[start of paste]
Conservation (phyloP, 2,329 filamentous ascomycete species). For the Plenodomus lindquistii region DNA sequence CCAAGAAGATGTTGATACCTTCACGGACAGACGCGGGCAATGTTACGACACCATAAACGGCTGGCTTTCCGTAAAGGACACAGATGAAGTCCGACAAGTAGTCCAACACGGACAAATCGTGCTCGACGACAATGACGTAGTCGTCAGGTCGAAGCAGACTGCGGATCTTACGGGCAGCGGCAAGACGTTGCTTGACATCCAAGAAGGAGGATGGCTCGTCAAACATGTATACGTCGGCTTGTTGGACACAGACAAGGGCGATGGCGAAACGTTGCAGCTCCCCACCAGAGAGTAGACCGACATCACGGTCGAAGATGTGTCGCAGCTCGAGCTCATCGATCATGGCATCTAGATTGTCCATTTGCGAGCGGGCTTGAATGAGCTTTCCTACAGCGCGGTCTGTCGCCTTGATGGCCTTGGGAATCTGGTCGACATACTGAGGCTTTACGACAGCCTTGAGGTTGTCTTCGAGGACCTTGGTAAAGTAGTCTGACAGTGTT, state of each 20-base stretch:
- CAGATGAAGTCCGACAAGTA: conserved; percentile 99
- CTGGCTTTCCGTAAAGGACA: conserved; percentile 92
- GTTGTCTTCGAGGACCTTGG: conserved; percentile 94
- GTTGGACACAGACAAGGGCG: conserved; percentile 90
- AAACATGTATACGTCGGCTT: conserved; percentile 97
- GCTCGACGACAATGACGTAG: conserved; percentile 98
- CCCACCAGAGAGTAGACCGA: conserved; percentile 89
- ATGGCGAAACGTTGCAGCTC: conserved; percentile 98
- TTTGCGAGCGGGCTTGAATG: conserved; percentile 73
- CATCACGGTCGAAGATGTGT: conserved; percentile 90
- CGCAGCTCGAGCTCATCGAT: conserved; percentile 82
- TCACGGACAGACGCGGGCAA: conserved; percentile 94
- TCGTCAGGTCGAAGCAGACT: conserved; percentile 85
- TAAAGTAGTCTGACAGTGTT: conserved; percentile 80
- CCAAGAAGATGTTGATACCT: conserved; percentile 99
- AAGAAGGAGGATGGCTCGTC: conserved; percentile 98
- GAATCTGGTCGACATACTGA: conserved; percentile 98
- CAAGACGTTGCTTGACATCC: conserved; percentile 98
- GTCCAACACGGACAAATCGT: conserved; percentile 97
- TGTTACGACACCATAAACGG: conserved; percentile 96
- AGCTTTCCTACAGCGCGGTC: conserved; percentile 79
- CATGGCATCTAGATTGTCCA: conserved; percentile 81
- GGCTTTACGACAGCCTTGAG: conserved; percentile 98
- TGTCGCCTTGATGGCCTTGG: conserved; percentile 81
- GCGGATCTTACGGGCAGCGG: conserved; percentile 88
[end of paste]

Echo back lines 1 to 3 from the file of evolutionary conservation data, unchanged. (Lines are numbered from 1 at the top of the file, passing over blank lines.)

Conservation (phyloP, 2,329 filamentous ascomycete species). For the Plenodomus lindquistii region DNA sequence CCAAGAAGATGTTGATACCTTCACGGACAGACGCGGGCAATGTTACGACACCATAAACGGCTGGCTTTCCGTAAAGGACACAGATGAAGTCCGACAAGTAGTCCAACACGGACAAATCGTGCTCGACGACAATGACGTAGTCGTCAGGTCGAAGCAGACTGCGGATCTTACGGGCAGCGGCAAGACGTTGCTTGACATCCAAGAAGGAGGATGGCTCGTCAAACATGTATACGTCGGCTTGTTGGACACAGACAAGGGCGATGGCGAAACGTTGCAGCTCCCCACCAGAGAGTAGACCGACATCACGGTCGAAGATGTGTCGCAGCTCGAGCTCATCGATCATGGCATCTAGATTGTCCATTTGCGAGCGGGCTTGAATGAGCTTTCCTACAGCGCGGTCTGTCGCCTTGATGGCCTTGGGAATCTGGTCGACATACTGAGGCTTTACGACAGCCTTGAGGTTGTCTTCGAGGACCTTGGTAAAGTAGTCTGACAGTGTT, state of each 20-base stretch:
- CAGATGAAGTCCGACAAGTA: conserved; percentile 99
- CTGGCTTTCCGTAAAGGACA: conserved; percentile 92